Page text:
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Discussion Starter · #1 · (Edited)
I was considered lucky to run into a 100+ year-old Marlin Model '94 in a hard-to-find caliber 25-20 almost 2 years ago. The LGS had it as a consignment item. The price was $590 Canadian. Been on the used guns rack for while. I guess because of the odd caliber it was difficult to find a buyer? What attracted me was the octagonal barrel which will match my other Marlin 30-30 which also sports an octagon barrel. I tried a low ball offer of $450. A phone call was made & to my surprise he told me the seller accepted my offer. I told him that I will think about it for a week.
Any way I returned with a friend about a week later & I bought the gun.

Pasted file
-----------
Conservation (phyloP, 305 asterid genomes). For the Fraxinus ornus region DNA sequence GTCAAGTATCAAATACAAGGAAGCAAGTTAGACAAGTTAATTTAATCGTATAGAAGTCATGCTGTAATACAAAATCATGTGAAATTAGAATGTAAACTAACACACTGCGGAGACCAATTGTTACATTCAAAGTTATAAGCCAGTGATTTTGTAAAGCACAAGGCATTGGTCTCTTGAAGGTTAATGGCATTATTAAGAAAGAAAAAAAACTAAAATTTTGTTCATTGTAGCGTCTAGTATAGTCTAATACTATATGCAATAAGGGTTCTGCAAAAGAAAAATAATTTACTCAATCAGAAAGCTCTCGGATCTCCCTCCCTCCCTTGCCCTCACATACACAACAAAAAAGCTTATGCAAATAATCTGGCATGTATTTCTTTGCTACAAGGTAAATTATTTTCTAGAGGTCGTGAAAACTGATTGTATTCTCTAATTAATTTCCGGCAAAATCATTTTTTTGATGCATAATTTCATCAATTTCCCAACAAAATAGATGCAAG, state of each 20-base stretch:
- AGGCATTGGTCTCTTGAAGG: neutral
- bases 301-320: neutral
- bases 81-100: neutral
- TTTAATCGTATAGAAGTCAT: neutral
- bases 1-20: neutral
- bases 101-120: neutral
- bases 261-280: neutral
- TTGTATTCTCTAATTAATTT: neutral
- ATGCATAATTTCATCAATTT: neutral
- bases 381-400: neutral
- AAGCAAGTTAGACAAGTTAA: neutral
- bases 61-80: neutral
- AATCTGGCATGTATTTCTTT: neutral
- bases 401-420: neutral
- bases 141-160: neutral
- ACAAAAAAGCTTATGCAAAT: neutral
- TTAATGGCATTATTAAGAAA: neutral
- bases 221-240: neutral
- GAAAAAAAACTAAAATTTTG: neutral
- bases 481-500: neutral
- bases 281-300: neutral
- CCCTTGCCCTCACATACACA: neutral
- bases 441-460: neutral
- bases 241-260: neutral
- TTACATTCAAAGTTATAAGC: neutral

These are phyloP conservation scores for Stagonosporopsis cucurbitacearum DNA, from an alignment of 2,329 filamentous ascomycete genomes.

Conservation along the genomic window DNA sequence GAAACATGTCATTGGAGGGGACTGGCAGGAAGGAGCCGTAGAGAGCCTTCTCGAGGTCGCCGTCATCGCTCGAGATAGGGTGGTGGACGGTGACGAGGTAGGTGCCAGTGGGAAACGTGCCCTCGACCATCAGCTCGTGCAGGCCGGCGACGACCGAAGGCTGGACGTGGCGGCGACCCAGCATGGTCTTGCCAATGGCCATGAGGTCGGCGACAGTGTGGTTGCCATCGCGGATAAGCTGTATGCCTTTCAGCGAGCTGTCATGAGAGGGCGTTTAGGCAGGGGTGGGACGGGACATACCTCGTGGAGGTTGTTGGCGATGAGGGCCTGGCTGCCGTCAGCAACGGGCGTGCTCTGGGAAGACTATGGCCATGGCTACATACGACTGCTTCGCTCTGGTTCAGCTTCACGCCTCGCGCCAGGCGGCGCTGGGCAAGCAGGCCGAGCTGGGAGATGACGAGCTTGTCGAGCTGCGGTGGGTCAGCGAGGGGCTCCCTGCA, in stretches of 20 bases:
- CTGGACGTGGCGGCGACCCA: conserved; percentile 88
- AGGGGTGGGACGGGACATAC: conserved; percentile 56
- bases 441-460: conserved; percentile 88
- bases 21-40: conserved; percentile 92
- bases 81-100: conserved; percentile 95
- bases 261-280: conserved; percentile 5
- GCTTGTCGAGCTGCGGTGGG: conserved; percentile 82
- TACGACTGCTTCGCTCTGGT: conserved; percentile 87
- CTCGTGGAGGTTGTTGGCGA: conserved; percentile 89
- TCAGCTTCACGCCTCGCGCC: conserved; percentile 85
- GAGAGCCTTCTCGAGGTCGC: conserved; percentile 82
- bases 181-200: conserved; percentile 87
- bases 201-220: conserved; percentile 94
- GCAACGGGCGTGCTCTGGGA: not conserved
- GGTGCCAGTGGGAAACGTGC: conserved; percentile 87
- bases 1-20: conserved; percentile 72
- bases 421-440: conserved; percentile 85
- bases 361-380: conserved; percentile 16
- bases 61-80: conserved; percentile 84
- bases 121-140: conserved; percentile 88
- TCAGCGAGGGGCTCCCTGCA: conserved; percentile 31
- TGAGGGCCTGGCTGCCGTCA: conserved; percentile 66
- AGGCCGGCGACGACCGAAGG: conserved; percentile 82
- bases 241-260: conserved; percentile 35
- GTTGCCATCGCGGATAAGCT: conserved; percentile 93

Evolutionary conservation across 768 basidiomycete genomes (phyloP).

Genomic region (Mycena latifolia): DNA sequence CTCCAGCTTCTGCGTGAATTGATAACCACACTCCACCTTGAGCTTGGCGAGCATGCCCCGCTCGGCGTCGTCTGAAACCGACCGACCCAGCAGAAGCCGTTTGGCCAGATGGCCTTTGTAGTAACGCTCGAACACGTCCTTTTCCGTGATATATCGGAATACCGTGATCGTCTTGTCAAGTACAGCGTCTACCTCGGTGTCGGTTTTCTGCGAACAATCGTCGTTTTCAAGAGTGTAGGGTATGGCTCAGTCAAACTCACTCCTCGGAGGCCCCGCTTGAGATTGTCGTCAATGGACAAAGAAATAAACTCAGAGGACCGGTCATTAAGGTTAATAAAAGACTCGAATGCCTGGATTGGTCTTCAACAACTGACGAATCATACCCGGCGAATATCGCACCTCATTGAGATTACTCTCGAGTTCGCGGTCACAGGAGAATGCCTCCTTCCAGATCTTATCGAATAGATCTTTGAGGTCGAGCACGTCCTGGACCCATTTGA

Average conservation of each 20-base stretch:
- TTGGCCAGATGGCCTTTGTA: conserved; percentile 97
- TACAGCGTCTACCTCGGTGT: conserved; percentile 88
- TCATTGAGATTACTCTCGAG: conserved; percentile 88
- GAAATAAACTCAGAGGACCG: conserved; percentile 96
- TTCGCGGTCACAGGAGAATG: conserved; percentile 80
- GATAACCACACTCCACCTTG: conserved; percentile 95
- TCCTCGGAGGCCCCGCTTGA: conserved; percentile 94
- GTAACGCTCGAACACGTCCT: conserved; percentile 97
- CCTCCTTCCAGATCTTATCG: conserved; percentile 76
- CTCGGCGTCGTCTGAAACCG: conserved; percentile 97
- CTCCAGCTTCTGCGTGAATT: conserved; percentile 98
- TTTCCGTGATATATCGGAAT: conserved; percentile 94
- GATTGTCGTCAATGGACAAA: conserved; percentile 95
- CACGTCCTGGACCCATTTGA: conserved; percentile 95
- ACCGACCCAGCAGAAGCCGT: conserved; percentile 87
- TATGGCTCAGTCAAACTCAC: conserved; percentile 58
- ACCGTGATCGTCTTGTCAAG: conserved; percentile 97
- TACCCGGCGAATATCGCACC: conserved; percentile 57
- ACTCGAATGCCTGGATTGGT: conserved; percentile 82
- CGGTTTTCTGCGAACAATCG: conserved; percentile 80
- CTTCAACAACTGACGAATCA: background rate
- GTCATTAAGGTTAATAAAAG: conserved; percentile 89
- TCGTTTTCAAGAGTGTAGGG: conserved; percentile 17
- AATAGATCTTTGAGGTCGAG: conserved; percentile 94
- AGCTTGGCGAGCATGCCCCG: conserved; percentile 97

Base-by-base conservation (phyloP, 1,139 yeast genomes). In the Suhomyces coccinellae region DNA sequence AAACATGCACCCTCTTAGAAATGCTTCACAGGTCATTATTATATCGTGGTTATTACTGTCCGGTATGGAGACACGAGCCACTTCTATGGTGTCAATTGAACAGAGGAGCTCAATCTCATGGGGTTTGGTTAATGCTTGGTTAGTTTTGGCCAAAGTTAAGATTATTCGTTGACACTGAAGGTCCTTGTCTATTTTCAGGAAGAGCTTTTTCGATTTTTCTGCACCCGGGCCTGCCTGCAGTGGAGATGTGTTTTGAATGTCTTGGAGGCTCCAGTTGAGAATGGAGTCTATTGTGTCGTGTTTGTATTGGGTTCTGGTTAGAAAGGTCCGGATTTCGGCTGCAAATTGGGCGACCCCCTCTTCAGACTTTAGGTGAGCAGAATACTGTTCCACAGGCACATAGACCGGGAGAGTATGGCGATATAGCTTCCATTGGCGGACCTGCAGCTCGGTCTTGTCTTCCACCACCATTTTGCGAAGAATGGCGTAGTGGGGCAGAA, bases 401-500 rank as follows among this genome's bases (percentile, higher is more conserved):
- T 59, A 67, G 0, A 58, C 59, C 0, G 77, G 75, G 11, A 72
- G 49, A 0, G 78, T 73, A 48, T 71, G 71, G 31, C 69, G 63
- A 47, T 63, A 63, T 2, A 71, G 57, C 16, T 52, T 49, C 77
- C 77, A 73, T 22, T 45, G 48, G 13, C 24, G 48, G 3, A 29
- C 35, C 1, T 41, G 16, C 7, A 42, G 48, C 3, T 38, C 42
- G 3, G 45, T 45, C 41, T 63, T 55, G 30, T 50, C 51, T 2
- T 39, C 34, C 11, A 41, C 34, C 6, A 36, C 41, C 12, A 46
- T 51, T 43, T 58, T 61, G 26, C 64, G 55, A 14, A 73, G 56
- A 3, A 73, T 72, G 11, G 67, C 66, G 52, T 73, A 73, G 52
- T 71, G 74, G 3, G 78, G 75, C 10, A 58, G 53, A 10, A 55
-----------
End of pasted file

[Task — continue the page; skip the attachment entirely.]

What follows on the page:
Since then, I learn everything about reloading 25-20 and managed to buy & accumulated quite a few brass & bullets ( over 300 ) in this caliber.
Enjoyable gun to shoot & I keep wondering that I might have actually "stole the gun" at this price ;))
Will share some pics soon.. ..
 

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Be sure to wipe fingerprints. If that is $365 US I'll give you $500 and meet you in a canoe at Boundary Bay
 

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Like I can tell one end of a canoe from the other. Enjoy your prize.
 

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It looks like a nice solid rifle. It pairs nice with your 1893. I do not see many 1894s here in NE Indiana in any other caliber. 32-20 would be next. They do not make them like that anymore. I see most in similar condition for $750-1000. If it were a 44-40 or 38-40 you could add a couple hundred more. If there are more than 4 at a show around here it is rare. 1 or 2 are more common.
The ammo cost keeps a lot of buyers away. I like my 25-20 because I reload. When the average weekend shooter goggles the cost of ammo they get cold feet.
Most collectors seem to want very nice and do not care for the price of ammo.